Here's a confession: I'm addicted to the "likes" on my status updates.
My wife makes fun of me for this. "How many likes do you have on that status update now?" she'll ask. "Have you checked in the last three minutes? What are you up to now?" But she's guilty of it too. On those occasions where we've both shared the same bit of news or the same photograph, it becomes like a contest. And then beyond the "likes" themselves comes a different contest: "Well, at least I got more comments than you did."
This is, apparently, a societal problem, an epidemic one even. See the New York Magazine article on it here.
And now that my publisher, Henery Press, has asked me to create a Facebook author page in addition to my personal one... well, that's a whole nother level of neediness and anxiety, right? (I won't invite you to like my new page, since that invitation is clearly implicit here. But I will say I'm giving away an ARC of On the Road with Del & Louise on the page this weekend, so... click, click, clickety-click even if you don't like, like, likety-like!)
Will any of those status updates—or even that ARC giveaway—ultimately, directly, lead to a sale of my book? Who knows? And—frankly—who cares?
By this I'm not saying I don't want people to buy my book when it comes out. I do! And you should! (Yes, you!) But what I don't want is to feel like I'm consistently crafting status updates with an eye toward some marketing, toward some bottom line—because I think that's a mistake.
And I don't think that's at odds with the "like" addiction that I mentioned.
In conjunction with my job at George Mason University, I've overseen social media marketing for the Fall for the Book festival for many years. As part of a small team, we've looked at our FB audience's demographics and the days and times they're most likely to be browsing pages. We've scheduled posts at specific intervals and with a specific range of subjects (general literary news vs. a recent review of one of our authors vs. an update about one of our events). We've crafted FB ads and paid to boost specific posts, often to carefully crafted target audiences (people ages 18-35 within a 30-mile radius who like Neil Gaiman, for example). And there's two things I can tell you:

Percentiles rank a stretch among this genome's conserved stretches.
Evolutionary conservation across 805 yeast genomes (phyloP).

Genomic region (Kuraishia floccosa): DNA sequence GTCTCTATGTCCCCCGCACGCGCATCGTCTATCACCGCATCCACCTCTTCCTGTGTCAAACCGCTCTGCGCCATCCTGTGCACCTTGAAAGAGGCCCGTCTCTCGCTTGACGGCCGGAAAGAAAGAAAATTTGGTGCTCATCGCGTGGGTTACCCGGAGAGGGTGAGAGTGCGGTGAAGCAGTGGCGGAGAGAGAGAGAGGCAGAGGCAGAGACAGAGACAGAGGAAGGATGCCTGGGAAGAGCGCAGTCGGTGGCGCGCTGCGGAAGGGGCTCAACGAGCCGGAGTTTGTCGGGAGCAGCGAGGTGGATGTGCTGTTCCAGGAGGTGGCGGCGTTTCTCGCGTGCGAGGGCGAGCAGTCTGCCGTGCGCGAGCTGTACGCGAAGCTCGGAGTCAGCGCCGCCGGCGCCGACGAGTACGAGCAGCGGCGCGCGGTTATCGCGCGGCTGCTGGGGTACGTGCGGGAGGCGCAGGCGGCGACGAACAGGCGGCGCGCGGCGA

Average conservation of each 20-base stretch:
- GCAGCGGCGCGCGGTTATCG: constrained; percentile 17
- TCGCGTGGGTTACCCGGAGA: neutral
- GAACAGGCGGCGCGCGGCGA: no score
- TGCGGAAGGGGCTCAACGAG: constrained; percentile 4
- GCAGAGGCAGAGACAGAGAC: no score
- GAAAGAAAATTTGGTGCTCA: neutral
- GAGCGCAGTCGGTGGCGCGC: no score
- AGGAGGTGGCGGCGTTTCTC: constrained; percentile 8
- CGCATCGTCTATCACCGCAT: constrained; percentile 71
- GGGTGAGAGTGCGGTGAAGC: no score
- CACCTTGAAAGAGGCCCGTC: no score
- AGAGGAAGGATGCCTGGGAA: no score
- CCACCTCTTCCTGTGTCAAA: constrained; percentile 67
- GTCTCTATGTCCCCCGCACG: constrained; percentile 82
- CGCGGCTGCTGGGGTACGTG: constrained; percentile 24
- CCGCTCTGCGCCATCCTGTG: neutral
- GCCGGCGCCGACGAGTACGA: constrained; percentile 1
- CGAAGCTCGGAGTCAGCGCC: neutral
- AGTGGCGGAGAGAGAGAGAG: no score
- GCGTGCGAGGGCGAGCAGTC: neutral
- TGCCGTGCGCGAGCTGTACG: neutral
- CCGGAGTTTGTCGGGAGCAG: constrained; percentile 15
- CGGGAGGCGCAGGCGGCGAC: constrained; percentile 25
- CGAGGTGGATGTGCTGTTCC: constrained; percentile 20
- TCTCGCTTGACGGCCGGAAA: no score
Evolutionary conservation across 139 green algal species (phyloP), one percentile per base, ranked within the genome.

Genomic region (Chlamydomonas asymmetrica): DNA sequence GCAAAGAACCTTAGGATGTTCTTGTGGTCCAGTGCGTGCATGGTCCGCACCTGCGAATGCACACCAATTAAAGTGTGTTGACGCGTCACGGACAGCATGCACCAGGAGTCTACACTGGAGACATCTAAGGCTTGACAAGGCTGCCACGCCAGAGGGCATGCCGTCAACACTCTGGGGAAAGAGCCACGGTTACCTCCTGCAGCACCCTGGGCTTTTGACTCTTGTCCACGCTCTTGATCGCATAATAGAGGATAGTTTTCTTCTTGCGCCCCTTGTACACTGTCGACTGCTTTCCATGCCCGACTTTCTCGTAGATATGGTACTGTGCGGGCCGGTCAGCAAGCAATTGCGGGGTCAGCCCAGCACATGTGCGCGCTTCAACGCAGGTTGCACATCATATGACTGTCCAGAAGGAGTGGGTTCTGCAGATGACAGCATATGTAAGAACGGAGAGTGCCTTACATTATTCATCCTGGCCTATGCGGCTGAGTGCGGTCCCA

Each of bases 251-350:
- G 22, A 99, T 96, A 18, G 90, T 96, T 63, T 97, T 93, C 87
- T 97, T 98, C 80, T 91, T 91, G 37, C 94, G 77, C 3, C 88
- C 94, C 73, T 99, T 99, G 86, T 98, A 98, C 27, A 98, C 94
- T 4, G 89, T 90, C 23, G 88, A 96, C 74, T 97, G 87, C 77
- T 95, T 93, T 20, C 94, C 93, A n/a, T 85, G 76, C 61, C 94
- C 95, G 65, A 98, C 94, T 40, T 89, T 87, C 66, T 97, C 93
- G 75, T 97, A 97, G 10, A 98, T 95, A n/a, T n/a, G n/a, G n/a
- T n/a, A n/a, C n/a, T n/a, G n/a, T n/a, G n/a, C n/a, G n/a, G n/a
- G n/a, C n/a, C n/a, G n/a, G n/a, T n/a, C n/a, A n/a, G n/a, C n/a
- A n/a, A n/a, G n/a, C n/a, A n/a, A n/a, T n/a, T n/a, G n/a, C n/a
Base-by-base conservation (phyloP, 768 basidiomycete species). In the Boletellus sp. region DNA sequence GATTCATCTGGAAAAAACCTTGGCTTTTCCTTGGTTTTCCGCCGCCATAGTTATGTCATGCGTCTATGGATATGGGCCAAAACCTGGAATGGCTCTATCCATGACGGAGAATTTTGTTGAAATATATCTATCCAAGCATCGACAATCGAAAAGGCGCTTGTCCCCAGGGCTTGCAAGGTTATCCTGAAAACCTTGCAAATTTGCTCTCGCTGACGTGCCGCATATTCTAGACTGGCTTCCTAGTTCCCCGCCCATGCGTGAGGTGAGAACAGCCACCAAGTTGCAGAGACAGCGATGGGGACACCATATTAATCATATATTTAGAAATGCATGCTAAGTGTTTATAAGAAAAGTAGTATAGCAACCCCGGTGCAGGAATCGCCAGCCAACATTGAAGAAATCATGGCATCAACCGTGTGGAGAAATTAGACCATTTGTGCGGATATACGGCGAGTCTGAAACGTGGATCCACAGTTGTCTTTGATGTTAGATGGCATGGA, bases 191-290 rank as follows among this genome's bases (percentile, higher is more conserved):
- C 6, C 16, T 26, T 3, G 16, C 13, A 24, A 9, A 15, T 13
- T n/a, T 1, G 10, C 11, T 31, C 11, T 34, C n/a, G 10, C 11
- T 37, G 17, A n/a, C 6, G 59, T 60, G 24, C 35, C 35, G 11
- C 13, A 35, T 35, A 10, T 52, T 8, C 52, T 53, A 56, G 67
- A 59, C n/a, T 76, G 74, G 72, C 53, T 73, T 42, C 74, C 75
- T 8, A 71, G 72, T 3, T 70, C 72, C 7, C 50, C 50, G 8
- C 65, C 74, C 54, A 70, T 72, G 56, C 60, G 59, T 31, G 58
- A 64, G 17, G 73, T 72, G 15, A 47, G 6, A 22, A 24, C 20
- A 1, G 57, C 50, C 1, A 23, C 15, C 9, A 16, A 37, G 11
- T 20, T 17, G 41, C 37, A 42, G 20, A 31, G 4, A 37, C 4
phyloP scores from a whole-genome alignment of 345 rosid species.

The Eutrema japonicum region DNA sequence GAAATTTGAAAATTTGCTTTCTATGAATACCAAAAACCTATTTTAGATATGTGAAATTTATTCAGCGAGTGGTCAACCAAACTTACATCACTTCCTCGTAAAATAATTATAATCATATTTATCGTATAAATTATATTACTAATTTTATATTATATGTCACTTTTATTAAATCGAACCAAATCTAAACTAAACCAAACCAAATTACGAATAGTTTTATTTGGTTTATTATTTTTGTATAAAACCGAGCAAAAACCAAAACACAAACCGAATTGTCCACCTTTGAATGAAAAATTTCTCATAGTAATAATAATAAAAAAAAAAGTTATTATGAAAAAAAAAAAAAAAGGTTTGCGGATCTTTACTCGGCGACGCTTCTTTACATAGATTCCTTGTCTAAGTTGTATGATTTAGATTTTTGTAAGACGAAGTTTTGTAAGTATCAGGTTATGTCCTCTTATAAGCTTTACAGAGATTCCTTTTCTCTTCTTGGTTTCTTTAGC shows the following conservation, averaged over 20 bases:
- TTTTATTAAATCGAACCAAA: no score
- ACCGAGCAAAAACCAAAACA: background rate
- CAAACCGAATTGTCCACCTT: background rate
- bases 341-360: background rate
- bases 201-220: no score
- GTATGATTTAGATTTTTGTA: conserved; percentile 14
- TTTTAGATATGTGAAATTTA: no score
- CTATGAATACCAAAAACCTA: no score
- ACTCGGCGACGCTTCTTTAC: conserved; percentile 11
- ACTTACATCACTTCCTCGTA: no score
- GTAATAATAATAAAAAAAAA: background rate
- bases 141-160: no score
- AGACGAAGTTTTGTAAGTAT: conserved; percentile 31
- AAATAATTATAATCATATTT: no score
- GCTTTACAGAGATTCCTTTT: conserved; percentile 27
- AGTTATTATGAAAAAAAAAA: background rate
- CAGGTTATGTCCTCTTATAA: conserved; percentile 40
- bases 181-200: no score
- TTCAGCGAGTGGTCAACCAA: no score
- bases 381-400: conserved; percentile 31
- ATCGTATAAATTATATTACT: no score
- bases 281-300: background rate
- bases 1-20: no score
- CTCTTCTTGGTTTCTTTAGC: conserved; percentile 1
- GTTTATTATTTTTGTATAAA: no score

- I've never seen any proof that someone has read one of those date, time, place of author event updates and then gone to the event itself specifically because of that update.
- No matter how much crafting or boosting we've done, people are more likely to "like" a photo of a couch made out of books than an update about the date, time, and place of the next author event on our schedule. Always.
There's those words again: "like" and "share" and "connect" and—yes—"friend."
Bluntly stated: Those folks—and we all know them—who view social media first and foremost as a marketing tool are doing it wrong. The person who posts only about his new book and where you can buy it. The person who friends you and then immediately asks you to like her author page. Even worse, the person who friends you and then immediately posts on your wall a message about his latest project or author page or buy link.
That's not friendship, is it?
I'm not friends in real life with all of the people I'm friends with on Facebook. Some of them I haven't even met and may never meet. But I do feel a connection with many of them. I've laughed with many of them, and my heart has gone out to many of them, and I've been delighted to find that some of us share the same enthusiasm for hot dogs or Taco Bell or a rare bourbon or that we grew up reading Danny Dunn or that, just today, we're so many of us fans of Ornette Coleman and maybe listening to his music in our separate far-flung offices and apartments and whatever.
Maybe some of those folks will buy my book when it comes out. Maybe not. But in either case, that seems secondary to the connections here—as it should be.
I like them—simple as that—and it makes me glad that they like me.
...though again, maybe I'm a little obsessive about that.